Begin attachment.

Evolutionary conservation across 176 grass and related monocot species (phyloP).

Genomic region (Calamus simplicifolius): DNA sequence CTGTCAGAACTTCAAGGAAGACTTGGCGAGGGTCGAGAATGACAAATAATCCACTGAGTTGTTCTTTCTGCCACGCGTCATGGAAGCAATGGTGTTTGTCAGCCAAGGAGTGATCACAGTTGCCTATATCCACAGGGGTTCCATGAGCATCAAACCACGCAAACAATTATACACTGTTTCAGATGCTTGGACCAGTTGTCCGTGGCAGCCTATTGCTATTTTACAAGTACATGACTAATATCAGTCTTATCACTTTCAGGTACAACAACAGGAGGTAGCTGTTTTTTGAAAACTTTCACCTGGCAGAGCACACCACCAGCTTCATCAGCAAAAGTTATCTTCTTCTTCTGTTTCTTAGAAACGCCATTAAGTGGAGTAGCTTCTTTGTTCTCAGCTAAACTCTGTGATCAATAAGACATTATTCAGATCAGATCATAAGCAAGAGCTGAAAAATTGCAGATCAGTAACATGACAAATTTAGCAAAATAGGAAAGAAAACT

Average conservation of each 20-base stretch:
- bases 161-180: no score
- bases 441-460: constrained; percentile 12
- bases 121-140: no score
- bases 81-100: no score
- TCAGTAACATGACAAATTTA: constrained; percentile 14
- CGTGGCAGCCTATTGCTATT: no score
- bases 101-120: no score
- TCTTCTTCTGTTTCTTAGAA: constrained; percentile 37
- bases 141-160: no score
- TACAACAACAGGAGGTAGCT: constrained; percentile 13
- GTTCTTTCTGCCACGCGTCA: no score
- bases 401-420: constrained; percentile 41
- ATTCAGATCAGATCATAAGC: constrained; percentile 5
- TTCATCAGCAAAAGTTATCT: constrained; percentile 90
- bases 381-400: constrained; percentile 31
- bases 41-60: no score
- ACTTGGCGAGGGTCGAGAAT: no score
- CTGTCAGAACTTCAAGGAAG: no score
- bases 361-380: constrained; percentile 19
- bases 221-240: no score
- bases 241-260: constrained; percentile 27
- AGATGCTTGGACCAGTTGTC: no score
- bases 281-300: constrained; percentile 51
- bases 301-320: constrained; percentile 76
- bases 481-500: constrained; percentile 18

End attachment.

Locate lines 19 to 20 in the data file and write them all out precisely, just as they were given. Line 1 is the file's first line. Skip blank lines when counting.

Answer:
- bases 41-60: no score
- ACTTGGCGAGGGTCGAGAAT: no score